Well, it seems my Valentines Day post will be about The Word – something I do love.
but his delight is in the law of the Lord
and on his law he meditates day and night. (Psalm 1:2
I am collecting here some links and information on various Bible reading plans. I think all of them have a lot of merit and fit for different people or at least different times of life.
Ligonier has a plan in their monthly magazine Tabletalk. Plus you get cool daily devotionals and weekend articles to read.
Discipleship Journal has three reading plans depending on the amount of time you have to spend.
See this great blog entry by Tim Challies about the plan I am currently using that actually touches 10 different chapters a day in 10 very different parts of the Bible. I am enjoying this because I never feel like I’m falling behind, but I am staying in all parts of the Word. And I love seeing some cross-over. Once chapter early in Job was echoed very well in the Psalm I read that day. Then as I read Hebrews I was also reading about the same sacrifices in the OT. You can do just 5 chapters a day and just take 2 days to do all 10 chapters. Some chapters take more time than others and I don’t consider this my deep study for the day. This is the one that keeps me in the Word and remembering all the truth and promises through out.
This article talks about how hard it can be just to open your Bible and has a great suggestion for young moms who are just so busy at this time of life. There is also a link to a Bible reading plan that lets you do whatever you can do on whatever day you find time, but at least gives you some guidance so you aren’t just lost trying to figure out what to read.
Then there is a convicting post at Vitamin Z that addresses whether we need to read the entire Bible in a single year anyway. Perhaps there is a need instead for meditating more deeply on just a few verses. This post includes a link to a Daily Bible Meditation Guide (not a “reading plan”) with scriptures chosen for meditation. There is no Leviticus or Deuteronomy or Chronicles in here. I think there is still a need to revisit those parts of Scripture. I am actually finding 1 Samuel a very good read this time – partly due to the notes from when Pastor David preached through it last year. But the passages here will do you a lot of good and are worthy of deeper study than a plan to read the entire Bible in a year would give you.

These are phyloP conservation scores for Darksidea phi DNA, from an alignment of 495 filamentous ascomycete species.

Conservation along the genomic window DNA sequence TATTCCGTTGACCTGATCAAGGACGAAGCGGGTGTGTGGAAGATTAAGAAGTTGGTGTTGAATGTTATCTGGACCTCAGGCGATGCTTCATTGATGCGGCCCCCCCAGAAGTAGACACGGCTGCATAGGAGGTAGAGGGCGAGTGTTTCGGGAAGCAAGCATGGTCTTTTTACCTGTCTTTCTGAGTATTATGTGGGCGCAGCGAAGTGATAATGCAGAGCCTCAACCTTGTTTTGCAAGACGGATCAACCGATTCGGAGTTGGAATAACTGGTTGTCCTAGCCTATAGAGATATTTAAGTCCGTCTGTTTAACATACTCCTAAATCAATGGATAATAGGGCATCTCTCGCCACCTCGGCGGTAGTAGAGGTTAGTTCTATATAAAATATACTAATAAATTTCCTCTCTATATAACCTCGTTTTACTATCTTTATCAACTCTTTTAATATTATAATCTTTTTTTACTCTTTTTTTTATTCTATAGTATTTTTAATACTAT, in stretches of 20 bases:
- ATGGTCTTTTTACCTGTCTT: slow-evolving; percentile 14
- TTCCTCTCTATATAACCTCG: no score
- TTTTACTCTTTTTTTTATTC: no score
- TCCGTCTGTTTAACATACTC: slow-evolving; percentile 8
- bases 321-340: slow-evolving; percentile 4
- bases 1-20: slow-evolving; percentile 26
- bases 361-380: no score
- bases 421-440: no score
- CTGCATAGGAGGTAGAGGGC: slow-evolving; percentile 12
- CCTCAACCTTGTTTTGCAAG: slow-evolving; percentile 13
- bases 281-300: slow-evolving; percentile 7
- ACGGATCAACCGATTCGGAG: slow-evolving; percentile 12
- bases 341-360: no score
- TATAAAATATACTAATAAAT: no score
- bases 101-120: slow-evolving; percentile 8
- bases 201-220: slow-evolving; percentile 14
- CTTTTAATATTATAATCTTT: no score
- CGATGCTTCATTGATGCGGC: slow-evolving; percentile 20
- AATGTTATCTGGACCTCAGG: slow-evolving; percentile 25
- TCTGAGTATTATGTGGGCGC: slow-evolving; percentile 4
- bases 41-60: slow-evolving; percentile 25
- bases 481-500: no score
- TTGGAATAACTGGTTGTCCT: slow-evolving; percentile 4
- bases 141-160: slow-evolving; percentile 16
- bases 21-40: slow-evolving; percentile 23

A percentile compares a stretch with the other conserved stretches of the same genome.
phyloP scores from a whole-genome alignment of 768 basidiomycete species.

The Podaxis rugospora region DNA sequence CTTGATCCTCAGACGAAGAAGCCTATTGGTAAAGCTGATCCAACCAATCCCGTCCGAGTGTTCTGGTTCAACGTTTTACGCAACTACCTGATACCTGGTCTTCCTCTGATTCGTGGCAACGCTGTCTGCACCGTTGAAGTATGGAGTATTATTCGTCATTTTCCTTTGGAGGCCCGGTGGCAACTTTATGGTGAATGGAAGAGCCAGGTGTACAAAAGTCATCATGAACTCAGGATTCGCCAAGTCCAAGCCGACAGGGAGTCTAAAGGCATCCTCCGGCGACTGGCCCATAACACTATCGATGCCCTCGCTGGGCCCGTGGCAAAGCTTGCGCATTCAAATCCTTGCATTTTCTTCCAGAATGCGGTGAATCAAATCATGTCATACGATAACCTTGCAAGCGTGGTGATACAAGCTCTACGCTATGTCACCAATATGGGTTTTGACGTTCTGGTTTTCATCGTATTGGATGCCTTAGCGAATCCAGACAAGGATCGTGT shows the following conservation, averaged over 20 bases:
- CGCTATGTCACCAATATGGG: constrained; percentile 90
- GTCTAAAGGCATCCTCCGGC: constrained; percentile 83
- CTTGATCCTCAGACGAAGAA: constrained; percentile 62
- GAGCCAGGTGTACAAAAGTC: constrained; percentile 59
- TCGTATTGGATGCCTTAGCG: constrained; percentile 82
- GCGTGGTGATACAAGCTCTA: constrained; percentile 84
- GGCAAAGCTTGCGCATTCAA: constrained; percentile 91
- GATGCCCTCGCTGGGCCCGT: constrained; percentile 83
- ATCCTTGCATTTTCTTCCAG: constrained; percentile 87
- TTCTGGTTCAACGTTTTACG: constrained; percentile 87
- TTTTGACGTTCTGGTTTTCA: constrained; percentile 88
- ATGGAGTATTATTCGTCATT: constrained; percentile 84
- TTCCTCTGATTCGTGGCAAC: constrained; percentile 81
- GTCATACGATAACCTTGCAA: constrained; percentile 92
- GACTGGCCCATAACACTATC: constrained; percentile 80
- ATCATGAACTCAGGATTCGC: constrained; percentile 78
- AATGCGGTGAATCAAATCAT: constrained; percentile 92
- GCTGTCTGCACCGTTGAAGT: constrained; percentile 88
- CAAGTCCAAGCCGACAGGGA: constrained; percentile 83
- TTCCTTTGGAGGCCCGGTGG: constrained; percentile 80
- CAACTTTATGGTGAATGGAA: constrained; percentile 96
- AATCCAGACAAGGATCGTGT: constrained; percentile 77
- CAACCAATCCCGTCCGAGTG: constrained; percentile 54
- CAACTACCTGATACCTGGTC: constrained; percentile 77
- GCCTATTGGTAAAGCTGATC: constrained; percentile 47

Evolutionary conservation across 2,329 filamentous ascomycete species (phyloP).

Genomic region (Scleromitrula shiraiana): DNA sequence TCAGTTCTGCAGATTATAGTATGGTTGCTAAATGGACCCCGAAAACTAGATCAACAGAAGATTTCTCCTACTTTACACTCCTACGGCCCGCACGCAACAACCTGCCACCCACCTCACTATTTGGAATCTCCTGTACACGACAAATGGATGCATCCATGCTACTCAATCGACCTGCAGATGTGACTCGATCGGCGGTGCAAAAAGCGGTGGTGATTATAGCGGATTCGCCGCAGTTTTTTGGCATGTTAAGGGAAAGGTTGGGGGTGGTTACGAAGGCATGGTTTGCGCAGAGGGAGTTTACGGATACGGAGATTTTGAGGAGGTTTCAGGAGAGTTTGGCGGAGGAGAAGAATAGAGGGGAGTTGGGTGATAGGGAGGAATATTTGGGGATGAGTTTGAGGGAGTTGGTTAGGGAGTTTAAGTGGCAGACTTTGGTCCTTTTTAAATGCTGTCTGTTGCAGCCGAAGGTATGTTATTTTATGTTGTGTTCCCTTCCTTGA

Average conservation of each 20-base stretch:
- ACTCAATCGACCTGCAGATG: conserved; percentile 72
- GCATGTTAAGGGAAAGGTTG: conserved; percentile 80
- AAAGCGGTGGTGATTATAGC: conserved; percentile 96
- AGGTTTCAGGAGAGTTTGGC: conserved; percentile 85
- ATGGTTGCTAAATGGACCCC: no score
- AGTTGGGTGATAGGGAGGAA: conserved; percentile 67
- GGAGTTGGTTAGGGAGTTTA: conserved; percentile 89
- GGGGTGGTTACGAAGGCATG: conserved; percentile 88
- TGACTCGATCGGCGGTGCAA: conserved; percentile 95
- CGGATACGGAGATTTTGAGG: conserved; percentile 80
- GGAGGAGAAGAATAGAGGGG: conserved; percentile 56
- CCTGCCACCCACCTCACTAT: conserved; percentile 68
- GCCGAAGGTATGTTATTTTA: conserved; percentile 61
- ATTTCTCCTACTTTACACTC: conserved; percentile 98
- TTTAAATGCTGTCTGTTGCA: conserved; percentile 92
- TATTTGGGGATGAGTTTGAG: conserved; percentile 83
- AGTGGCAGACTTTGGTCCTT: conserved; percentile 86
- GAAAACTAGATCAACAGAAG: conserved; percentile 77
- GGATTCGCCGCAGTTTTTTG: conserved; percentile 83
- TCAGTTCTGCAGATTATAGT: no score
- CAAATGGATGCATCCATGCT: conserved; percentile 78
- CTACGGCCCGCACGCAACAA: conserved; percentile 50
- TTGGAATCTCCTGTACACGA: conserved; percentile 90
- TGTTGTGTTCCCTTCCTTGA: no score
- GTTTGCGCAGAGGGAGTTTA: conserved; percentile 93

Keep it secret, keep it safe
There is also a need to memorize Scripture. Jerry Bridges mentions it The Pursuit of Holiness. We need to be in the Word, and we need to have the Word in our hearts and minds so the Holy Spirit can bring it to mind when we need to hear it, to be convicted or reassured or reminded. NavPress (of Discipleship Journal and mentioned by Jerry Bridges) has a Topical Memory System that has been used for ages.
Another good program is the Fighter Verse program that Desiring God promotes. I am not fond of card systems for various reasons, mainly because I just don’t keep the cards handy. It is available right from the Fighter Verses website for free. And the iPhone app (now that I have an iPhone) is very handy (and reasonably priced). There are 3 verse collections: Legacy (the original collection), the new primary collection, and the Extended Collection that promotes memorizing larger pieces of scripture. Each is a 5 year program and the iPhone app is really well done. You have the option of KJV, NIV, and ESV. My current Bible is an ESV and I like memorizing in that format. But I recently read an interview with Joni Erickson Tada where she stated that she uses the KJV for memorization because the rhythm of the language made it easier. I find that makes sense. I can recite the 23rd Psalm and the Apostles Creed in the more formal language much easier and faster than trying to remember the more modern versions. Not sure if that is due to the years of repitition when I was younger or that it really is easier to recall.
Lots of ways to do it, but the point is to do it. Be in the Word. Read it regularly, study it and meditate on it. And memorize it. Funny (sad really) how easily it is pushed aside and crowded out by other things.